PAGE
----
Connecting the Dots with Finance
Co-Founder, President and CEO Murray Sinclaire, and Director of Asset Management Tom Williams. The bounty of art at Ross Sinclair & Associates provides a key insight into the creativity of its asset management strategies.
Photo by Wes Battoclette
Take a look at the business section of any national newspaper. What stories do you see? First there’s the economy, rebounding, downturning or waiting a little while in the door. Then there’s a collage of disconnected topics: innovative network security; the new iPhone OS; the next generation of pooled capital investments and private equity financing; the best place to put your money while interest rates cling defiantly—or diffidently—to the floor.
But that’s not what Ross Sinclaire & Associates’ Director of Investment Advisory Tom Williams sees. He knows exactly how these stories are connected. And when he reads about innovative financing and next-generation widgets, chances are he’s reading about something in which he’s already been immersed for some time.
Ross Sinclaire & Associates is a regional brokerage firm with roots in public finance and municipal securities. Historically the firm was occupied by underwriting bonds then selling them to individual banks, mutual funds, insurance companies and the like through a distribution network of retail brokers and institutional salespersons. But a slew of changes both within and without Ross Sinclaire, including that small fiscal hiccup we’ve resourcefully termed The Great Recession, inspired the brokerage to expand its offerings. Thus Williams joined the firm in 2010. With more than 30 years’ experience in investment management and capital markets, Williams began offering fee-based investment management services to clients through Ross Sinclaire’s Registered Investment Advisory (RIA).
“With a traditional brokerage you typically aren’t sure what the broker is making on the sale, or there can be a conflict where the broker recommends what might make them the most money instead of what is best for you,” explains Williams. “An advisory firm like ours takes all of that away. We disclose what we charge based on the amount of assets under management as a fixed percentage. That way we can only make money if the assets grow, so our interests are aligned with those of our clients.”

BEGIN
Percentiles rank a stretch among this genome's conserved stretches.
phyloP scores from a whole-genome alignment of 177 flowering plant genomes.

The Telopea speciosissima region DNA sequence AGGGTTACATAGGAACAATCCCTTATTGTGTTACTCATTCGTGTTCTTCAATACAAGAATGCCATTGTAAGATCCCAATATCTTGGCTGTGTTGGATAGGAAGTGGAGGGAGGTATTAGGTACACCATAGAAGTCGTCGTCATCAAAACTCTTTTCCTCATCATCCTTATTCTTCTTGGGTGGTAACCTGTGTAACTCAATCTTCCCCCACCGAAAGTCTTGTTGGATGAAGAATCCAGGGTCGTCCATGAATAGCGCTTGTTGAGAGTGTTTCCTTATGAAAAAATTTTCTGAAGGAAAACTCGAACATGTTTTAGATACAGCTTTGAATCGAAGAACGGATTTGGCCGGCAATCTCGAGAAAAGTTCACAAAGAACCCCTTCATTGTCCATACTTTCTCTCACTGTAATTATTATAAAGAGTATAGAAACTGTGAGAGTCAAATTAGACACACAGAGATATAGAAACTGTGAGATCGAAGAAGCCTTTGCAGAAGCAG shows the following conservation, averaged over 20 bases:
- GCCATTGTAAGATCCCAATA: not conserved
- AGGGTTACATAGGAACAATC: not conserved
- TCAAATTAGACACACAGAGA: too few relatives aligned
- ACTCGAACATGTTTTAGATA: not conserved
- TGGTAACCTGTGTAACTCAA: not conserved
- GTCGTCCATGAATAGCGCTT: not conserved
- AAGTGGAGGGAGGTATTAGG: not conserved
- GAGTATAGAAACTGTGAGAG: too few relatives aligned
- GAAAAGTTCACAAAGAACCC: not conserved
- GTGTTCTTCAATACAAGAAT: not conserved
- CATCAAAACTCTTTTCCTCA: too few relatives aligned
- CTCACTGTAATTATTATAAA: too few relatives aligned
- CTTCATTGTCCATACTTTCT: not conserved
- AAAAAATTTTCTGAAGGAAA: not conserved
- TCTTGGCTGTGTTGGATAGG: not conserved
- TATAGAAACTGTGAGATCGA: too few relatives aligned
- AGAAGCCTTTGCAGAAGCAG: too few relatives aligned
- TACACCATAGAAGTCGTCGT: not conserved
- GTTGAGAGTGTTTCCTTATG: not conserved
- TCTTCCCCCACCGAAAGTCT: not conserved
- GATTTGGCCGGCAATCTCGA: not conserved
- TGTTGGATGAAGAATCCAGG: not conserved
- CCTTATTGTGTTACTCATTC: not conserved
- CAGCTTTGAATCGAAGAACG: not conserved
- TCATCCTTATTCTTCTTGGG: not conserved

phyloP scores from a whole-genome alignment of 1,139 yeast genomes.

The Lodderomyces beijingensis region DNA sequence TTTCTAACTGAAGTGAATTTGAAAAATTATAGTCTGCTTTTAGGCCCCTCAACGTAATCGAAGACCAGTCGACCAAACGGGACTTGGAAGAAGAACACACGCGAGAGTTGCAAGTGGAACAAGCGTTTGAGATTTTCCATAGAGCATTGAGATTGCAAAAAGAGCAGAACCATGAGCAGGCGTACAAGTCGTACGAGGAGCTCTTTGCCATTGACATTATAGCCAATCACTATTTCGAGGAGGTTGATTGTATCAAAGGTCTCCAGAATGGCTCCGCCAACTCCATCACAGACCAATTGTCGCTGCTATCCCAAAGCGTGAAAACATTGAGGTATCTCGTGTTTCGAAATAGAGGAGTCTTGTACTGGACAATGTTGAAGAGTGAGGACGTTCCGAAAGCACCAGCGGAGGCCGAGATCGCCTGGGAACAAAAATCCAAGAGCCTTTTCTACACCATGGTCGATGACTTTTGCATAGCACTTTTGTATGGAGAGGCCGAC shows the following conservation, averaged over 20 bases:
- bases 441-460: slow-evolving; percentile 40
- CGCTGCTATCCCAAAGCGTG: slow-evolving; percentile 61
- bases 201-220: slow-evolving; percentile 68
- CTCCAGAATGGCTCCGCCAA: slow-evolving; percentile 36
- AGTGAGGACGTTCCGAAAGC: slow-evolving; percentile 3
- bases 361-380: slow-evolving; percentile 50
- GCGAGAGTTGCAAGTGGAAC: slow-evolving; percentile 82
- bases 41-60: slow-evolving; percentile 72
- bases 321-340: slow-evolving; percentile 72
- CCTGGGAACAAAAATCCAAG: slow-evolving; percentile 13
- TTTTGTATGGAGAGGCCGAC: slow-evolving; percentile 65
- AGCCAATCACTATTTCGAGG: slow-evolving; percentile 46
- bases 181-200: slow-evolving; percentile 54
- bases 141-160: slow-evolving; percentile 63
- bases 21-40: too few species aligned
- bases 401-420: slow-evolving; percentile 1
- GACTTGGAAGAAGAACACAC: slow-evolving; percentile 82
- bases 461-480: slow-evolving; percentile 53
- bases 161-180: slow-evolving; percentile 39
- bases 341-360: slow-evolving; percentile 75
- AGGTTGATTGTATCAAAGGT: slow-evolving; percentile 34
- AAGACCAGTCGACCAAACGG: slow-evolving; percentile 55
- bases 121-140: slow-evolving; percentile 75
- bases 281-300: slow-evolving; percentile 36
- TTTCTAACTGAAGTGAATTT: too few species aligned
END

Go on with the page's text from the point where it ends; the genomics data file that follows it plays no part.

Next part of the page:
An RIA portfolio at Ross Sinclaire leverages the firm’s preexisting expertise in municipal bonds and tax credit project financing, in addition to the traditional list of equities: individual securities, exchange traded funds (ETFs) and, to a lesser extent, mutual funds.
“The challenge with bond mutual funds is if interest rates go up the bond price goes down,” says Williams. “As the price of the bonds go down the net asset value, or share price, of the fund goes down. As an investor in a bond fund you own a pro rata share of the entire portfolio, not any individual bond. So as other investors sell their shares the manager has to sell bonds, often at a loss, to meet the redemptions. Investors who stay in the fund will receive their pro rata share of the realized losses and the continued decline in the share price.” The solution, he alludes, is in individually managed bond portfolios.
That, of course, is where RSA’s portfolio management service comes in. RSA provides clients professional management of its own custom tailored bond portfolios. So when interest rates go up, as they likely will, the portfolio will be positioned appropriately and any individual bond can be held to maturity at per. “Over the last 30 years we have seen nothing but interest rates go progressively lower, so a lot of brokers and advisers today have never experienced a rising interest rate environment,” he says. “They don’t really know what to do.”
But Williams has enough experience not to be phased. He’s anticipating that inflationary environment by highlighting what the firm already offers – an advisory that tailors its portfolios to the specific income, tax and risk parameters of each client.
But he’s also seeking out alternative investments because his clients are increasingly looking for something removed from the traditional, sometimes turbulent world of stocks and bonds.